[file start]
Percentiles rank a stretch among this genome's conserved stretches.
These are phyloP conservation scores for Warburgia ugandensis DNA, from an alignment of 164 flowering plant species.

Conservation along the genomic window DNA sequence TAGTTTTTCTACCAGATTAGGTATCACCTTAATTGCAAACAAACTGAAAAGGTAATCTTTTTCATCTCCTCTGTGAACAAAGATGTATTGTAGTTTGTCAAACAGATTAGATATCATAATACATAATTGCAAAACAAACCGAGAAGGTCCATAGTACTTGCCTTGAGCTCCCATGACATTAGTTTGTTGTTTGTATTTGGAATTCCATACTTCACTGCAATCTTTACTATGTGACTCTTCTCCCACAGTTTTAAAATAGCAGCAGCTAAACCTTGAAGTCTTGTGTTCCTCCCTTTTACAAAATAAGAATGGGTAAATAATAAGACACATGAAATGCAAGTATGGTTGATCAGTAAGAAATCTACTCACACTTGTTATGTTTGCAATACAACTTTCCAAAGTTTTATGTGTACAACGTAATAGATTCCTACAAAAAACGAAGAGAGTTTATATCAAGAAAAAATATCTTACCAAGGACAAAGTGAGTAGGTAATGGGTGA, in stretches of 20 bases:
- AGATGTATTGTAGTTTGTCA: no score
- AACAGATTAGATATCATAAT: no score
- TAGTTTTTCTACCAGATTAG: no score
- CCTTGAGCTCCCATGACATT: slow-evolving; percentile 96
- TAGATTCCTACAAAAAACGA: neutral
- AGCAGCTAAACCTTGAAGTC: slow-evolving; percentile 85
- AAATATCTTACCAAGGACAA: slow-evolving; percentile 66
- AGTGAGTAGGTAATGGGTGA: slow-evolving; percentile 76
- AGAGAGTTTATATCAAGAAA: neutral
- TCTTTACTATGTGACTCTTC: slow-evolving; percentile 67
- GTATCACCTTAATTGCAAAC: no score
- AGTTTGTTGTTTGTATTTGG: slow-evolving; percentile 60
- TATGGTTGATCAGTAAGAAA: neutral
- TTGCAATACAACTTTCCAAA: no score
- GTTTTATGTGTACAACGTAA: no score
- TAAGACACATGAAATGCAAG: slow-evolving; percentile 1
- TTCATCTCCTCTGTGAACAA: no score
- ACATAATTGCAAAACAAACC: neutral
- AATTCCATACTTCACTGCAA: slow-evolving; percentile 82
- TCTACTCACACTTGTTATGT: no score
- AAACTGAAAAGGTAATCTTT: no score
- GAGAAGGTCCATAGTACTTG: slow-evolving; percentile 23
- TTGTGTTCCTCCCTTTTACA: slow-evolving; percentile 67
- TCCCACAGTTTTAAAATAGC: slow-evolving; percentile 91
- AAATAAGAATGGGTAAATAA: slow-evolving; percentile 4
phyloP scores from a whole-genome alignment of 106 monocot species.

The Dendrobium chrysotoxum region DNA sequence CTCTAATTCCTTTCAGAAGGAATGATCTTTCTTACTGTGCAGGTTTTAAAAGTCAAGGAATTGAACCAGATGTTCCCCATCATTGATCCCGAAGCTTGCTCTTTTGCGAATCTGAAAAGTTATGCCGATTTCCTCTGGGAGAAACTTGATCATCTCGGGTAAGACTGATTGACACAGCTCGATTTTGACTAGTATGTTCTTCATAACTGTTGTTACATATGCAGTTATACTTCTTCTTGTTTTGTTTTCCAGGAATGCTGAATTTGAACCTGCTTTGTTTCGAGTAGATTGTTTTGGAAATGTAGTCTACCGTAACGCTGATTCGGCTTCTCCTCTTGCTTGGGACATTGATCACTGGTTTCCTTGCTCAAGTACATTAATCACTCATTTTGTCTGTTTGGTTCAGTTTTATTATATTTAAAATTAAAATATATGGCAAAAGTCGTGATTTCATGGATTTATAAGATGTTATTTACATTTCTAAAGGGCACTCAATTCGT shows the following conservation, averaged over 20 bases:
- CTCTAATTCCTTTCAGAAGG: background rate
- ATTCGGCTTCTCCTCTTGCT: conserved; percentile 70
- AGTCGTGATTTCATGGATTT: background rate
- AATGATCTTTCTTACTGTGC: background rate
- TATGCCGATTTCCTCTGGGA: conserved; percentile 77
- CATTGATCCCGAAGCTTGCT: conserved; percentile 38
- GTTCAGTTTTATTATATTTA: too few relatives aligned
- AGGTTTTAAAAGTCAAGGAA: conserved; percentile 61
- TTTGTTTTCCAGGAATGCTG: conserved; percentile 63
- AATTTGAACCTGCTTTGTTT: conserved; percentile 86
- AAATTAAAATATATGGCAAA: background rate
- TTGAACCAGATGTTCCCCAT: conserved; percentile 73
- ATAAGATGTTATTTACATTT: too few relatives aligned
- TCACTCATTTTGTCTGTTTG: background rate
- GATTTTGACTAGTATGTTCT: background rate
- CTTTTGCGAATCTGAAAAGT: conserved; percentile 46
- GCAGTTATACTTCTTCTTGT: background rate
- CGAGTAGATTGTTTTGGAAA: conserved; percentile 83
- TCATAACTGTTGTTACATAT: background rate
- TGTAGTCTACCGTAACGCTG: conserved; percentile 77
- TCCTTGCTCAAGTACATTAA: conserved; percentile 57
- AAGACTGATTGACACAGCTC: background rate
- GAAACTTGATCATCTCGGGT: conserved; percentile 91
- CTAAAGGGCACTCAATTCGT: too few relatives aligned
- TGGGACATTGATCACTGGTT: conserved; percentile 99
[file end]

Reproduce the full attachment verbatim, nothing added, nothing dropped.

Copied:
Percentiles rank a stretch among this genome's conserved stretches.
These are phyloP conservation scores for Warburgia ugandensis DNA, from an alignment of 164 flowering plant species.

Conservation along the genomic window DNA sequence TAGTTTTTCTACCAGATTAGGTATCACCTTAATTGCAAACAAACTGAAAAGGTAATCTTTTTCATCTCCTCTGTGAACAAAGATGTATTGTAGTTTGTCAAACAGATTAGATATCATAATACATAATTGCAAAACAAACCGAGAAGGTCCATAGTACTTGCCTTGAGCTCCCATGACATTAGTTTGTTGTTTGTATTTGGAATTCCATACTTCACTGCAATCTTTACTATGTGACTCTTCTCCCACAGTTTTAAAATAGCAGCAGCTAAACCTTGAAGTCTTGTGTTCCTCCCTTTTACAAAATAAGAATGGGTAAATAATAAGACACATGAAATGCAAGTATGGTTGATCAGTAAGAAATCTACTCACACTTGTTATGTTTGCAATACAACTTTCCAAAGTTTTATGTGTACAACGTAATAGATTCCTACAAAAAACGAAGAGAGTTTATATCAAGAAAAAATATCTTACCAAGGACAAAGTGAGTAGGTAATGGGTGA, in stretches of 20 bases:
- AGATGTATTGTAGTTTGTCA: no score
- AACAGATTAGATATCATAAT: no score
- TAGTTTTTCTACCAGATTAG: no score
- CCTTGAGCTCCCATGACATT: slow-evolving; percentile 96
- TAGATTCCTACAAAAAACGA: neutral
- AGCAGCTAAACCTTGAAGTC: slow-evolving; percentile 85
- AAATATCTTACCAAGGACAA: slow-evolving; percentile 66
- AGTGAGTAGGTAATGGGTGA: slow-evolving; percentile 76
- AGAGAGTTTATATCAAGAAA: neutral
- TCTTTACTATGTGACTCTTC: slow-evolving; percentile 67
- GTATCACCTTAATTGCAAAC: no score
- AGTTTGTTGTTTGTATTTGG: slow-evolving; percentile 60
- TATGGTTGATCAGTAAGAAA: neutral
- TTGCAATACAACTTTCCAAA: no score
- GTTTTATGTGTACAACGTAA: no score
- TAAGACACATGAAATGCAAG: slow-evolving; percentile 1
- TTCATCTCCTCTGTGAACAA: no score
- ACATAATTGCAAAACAAACC: neutral
- AATTCCATACTTCACTGCAA: slow-evolving; percentile 82
- TCTACTCACACTTGTTATGT: no score
- AAACTGAAAAGGTAATCTTT: no score
- GAGAAGGTCCATAGTACTTG: slow-evolving; percentile 23
- TTGTGTTCCTCCCTTTTACA: slow-evolving; percentile 67
- TCCCACAGTTTTAAAATAGC: slow-evolving; percentile 91
- AAATAAGAATGGGTAAATAA: slow-evolving; percentile 4
phyloP scores from a whole-genome alignment of 106 monocot species.

The Dendrobium chrysotoxum region DNA sequence CTCTAATTCCTTTCAGAAGGAATGATCTTTCTTACTGTGCAGGTTTTAAAAGTCAAGGAATTGAACCAGATGTTCCCCATCATTGATCCCGAAGCTTGCTCTTTTGCGAATCTGAAAAGTTATGCCGATTTCCTCTGGGAGAAACTTGATCATCTCGGGTAAGACTGATTGACACAGCTCGATTTTGACTAGTATGTTCTTCATAACTGTTGTTACATATGCAGTTATACTTCTTCTTGTTTTGTTTTCCAGGAATGCTGAATTTGAACCTGCTTTGTTTCGAGTAGATTGTTTTGGAAATGTAGTCTACCGTAACGCTGATTCGGCTTCTCCTCTTGCTTGGGACATTGATCACTGGTTTCCTTGCTCAAGTACATTAATCACTCATTTTGTCTGTTTGGTTCAGTTTTATTATATTTAAAATTAAAATATATGGCAAAAGTCGTGATTTCATGGATTTATAAGATGTTATTTACATTTCTAAAGGGCACTCAATTCGT shows the following conservation, averaged over 20 bases:
- CTCTAATTCCTTTCAGAAGG: background rate
- ATTCGGCTTCTCCTCTTGCT: conserved; percentile 70
- AGTCGTGATTTCATGGATTT: background rate
- AATGATCTTTCTTACTGTGC: background rate
- TATGCCGATTTCCTCTGGGA: conserved; percentile 77
- CATTGATCCCGAAGCTTGCT: conserved; percentile 38
- GTTCAGTTTTATTATATTTA: too few relatives aligned
- AGGTTTTAAAAGTCAAGGAA: conserved; percentile 61
- TTTGTTTTCCAGGAATGCTG: conserved; percentile 63
- AATTTGAACCTGCTTTGTTT: conserved; percentile 86
- AAATTAAAATATATGGCAAA: background rate
- TTGAACCAGATGTTCCCCAT: conserved; percentile 73
- ATAAGATGTTATTTACATTT: too few relatives aligned
- TCACTCATTTTGTCTGTTTG: background rate
- GATTTTGACTAGTATGTTCT: background rate
- CTTTTGCGAATCTGAAAAGT: conserved; percentile 46
- GCAGTTATACTTCTTCTTGT: background rate
- CGAGTAGATTGTTTTGGAAA: conserved; percentile 83
- TCATAACTGTTGTTACATAT: background rate
- TGTAGTCTACCGTAACGCTG: conserved; percentile 77
- TCCTTGCTCAAGTACATTAA: conserved; percentile 57
- AAGACTGATTGACACAGCTC: background rate
- GAAACTTGATCATCTCGGGT: conserved; percentile 91
- CTAAAGGGCACTCAATTCGT: too few relatives aligned
- TGGGACATTGATCACTGGTT: conserved; percentile 99